This is an update to our previous research. In a collaboration with Owen from the Global Priorities Project, we substantially revised the model behind it, and added two extra key considerations: (i) whether your view of which causes are highest-impact is stable and (ii) how fast your top causes are growing. These factors determine whether to tilt towards helping now or later when you’re mid to late career. The updated career guide page is here.
If you’re committed to making a difference with your career, you may well find that there is a tension between doing good now and laying the groundwork for doing good later.
Next year, you have two choices. You could work for an effective charity, making an immediate difference to its beneficiaries. Or you could go to graduate school and build up your career capital, (hopefully) allowing you to have a larger impact later.
You have a substantial sum of money. You could give it today, or you could invest it, allow it to grow, and then give the larger amount later.
How can you go about deciding between these options? Here we present a summary of our findings. The full research has been published on the Global Priorities Project page.
The main factors
Which option is highest-impact varies from case to case. In general, the earlier you are in your career, the less stable your view of the best cause and the more well-established the cause, the more the balance shifts from doing good now towards doing good later.
Here’s a summary:
We’ll further explain each factor below.
Diminishing opportunities for good
The main argument for doing good now is that the best opportunities are getting snapped up, so that the longer you wait, the harder it will be to have the same impact with your work or your donation. Opportunities for bigger and easier interventions are likely to be taken sooner, before it’s considered worthwhile to look into smaller and more difficult areas.
Increased understanding of interventions
On the other hand, research continually improves our understanding of which interventions are likely to be effective. As a result, the opportunities for doing good may actually increase over time: just because an intervention is big and easy, doesn’t mean anyone even knew it was possible 20 years ago!
Returns on investment
Another critical factor to consider is the extent to which investing your time or your money will give increased returns in the future. Invested money will increase at a pretty standard rate throughout your life. By contrast, the rewards for investing in yourself are likely to be much higher if you prioritise this early in your career: many people dramatically increase their ability to earn and change the world in their first five to fifteen years of work by learning skills, gaining promotions, studying further and building networks.
If there are plenty of good opportunities to invest in yourself, as is often the case early on in your career, then our recommendation is that it makes sense to wait. You’ll have more impact in the long-term by prioritising your career capital now, then focusing on making a difference later. (Although we don’t advocate neglecting doing good entirely: see the section on burning out below.)
Certainty about the effectiveness of causes
How certain are you are in your views about which causes are the best? If your views are unstable, this tends to point towards waiting until you are more certain. Otherwise, you could give up opportunities for investment, only to find out that the cause you’ve been supporting isn’t that effective after all!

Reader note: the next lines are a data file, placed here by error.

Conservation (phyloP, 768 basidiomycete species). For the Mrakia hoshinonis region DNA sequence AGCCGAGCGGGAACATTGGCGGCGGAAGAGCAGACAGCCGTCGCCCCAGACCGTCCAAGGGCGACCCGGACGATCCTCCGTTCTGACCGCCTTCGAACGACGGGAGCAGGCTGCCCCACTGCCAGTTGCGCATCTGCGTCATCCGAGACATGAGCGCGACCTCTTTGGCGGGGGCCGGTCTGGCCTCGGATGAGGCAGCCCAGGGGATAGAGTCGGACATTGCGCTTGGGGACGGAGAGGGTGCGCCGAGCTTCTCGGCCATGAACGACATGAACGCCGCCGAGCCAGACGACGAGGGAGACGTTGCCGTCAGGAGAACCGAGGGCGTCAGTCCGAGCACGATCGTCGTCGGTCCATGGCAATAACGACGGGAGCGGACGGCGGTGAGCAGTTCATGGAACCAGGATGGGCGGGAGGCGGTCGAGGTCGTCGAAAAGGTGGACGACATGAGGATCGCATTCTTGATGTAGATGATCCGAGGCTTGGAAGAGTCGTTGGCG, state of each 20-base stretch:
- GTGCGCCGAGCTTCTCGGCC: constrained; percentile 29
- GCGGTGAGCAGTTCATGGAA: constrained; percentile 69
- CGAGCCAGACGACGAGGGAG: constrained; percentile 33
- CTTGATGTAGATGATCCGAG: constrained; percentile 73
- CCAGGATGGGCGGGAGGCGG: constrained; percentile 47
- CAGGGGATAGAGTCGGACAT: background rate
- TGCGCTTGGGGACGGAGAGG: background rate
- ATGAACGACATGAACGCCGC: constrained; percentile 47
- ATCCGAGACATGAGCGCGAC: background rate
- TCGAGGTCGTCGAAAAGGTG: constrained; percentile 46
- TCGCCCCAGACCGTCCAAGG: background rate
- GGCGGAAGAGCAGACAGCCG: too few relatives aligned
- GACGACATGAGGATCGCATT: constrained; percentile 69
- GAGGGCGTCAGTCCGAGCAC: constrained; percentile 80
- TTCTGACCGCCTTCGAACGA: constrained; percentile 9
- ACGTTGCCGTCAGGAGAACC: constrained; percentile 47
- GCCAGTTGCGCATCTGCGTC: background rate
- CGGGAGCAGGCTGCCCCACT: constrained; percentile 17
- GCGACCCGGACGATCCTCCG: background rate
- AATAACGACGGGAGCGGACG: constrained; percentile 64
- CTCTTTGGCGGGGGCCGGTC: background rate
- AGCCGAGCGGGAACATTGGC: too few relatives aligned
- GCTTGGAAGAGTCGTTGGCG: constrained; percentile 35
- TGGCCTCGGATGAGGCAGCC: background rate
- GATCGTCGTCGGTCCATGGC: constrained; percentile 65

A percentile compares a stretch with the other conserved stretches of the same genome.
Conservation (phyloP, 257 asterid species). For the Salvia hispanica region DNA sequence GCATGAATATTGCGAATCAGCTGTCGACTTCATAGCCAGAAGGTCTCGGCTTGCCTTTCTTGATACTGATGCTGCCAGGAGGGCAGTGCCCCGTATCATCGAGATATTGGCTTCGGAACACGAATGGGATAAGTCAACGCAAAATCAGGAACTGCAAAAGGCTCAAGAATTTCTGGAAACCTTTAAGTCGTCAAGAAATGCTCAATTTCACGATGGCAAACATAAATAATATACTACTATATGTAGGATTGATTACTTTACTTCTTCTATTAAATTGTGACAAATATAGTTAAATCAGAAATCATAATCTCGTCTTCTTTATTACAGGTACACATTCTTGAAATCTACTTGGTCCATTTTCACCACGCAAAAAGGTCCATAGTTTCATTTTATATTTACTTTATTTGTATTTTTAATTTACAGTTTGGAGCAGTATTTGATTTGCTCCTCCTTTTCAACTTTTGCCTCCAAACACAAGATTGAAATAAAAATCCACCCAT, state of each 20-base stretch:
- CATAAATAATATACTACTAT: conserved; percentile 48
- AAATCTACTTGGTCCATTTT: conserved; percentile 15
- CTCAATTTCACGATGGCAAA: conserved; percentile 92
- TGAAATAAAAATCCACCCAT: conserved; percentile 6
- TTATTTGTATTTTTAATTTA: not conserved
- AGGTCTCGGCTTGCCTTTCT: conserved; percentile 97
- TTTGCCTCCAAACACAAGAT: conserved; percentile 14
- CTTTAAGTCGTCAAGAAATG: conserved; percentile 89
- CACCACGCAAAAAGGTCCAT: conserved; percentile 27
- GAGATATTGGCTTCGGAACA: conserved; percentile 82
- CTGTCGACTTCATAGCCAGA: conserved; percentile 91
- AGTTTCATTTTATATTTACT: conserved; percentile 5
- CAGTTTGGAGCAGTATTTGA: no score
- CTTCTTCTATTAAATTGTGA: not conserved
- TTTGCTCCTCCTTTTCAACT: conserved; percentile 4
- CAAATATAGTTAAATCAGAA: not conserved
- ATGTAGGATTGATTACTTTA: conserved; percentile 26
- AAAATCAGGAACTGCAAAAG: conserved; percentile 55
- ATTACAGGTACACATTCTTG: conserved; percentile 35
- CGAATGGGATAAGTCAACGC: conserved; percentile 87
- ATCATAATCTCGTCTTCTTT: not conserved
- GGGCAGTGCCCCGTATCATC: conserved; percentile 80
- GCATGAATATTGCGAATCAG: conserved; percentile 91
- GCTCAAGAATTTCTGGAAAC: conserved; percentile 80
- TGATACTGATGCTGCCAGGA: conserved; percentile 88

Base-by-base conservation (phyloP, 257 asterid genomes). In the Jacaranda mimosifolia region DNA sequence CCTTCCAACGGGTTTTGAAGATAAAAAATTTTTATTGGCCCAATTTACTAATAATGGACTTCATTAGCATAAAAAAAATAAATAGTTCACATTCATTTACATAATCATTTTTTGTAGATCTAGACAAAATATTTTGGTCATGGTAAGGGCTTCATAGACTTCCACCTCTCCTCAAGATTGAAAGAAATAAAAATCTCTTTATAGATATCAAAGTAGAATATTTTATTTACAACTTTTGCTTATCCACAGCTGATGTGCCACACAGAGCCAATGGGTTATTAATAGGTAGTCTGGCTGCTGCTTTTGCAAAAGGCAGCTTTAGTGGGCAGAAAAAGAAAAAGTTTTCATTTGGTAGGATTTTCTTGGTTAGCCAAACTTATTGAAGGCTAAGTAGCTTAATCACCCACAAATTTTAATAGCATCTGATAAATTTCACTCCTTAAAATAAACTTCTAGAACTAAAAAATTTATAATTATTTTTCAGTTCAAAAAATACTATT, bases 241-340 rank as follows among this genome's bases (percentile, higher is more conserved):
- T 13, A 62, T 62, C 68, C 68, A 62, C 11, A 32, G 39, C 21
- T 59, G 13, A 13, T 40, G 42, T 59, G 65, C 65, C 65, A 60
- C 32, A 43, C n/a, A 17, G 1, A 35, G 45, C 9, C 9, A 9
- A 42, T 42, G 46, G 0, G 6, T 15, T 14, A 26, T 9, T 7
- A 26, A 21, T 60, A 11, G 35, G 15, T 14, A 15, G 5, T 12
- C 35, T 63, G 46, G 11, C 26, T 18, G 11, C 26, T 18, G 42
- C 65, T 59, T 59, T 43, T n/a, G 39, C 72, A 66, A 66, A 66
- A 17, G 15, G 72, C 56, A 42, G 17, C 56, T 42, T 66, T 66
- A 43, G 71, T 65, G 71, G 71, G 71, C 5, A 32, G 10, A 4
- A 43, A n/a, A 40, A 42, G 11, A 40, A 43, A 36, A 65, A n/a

The exception to this is if giving will allow you to learn more. This might involve working in or funding causes you think are contenders to be the best, or funding comparisons between them. This option is particularly good if you can get information that will help not just you but other people in similar situations. In this case we think that the best option is likely to be to give now to improve your knowledge about which causes are best.
The attention causes have received
Just as opportunities to do good diminish in general (as set out earlier), they will also diminish within a particular cause. The result is that the more attention a cause has already received (in terms of research, man hours, donations etc), the less effective additional resources will be.
Therefore in areas where little has been done, and which therefore have the potential for fast growth, helping now may be particularly valuable: if you wait, the best work may already have been done. By contrast, in areas which are well-established, the difference between helping now and helping later is likely to be less pronounced.
The factors considered above are the main ones, but they are not exhaustive. Below are a couple of other points worth considering.
Not burning out
Even if you are focusing on giving later, it may well be best to do something now in order to avoid burning out or getting out of the habit of doing good. Doing good can make you happier, help you to stay motivated, and bring others on board by demonstrating your commitment.
So, it seems advisable to stay involved in making a difference in at least some capacity, perhaps by donating 10% of your income, befriending other altruistic people, and making a public declaration of your intention to lead a high-impact career. In a similar way if you are giving now it may still be worth holding on to some investment as personal reserves.
You can only claim tax relief against this year’s income, which means you’ll get more tax relief if you give now. However, you can get around this issue by putting your funds into a Donor Advised Fund. There could also be other tax considerations that push one way or the other.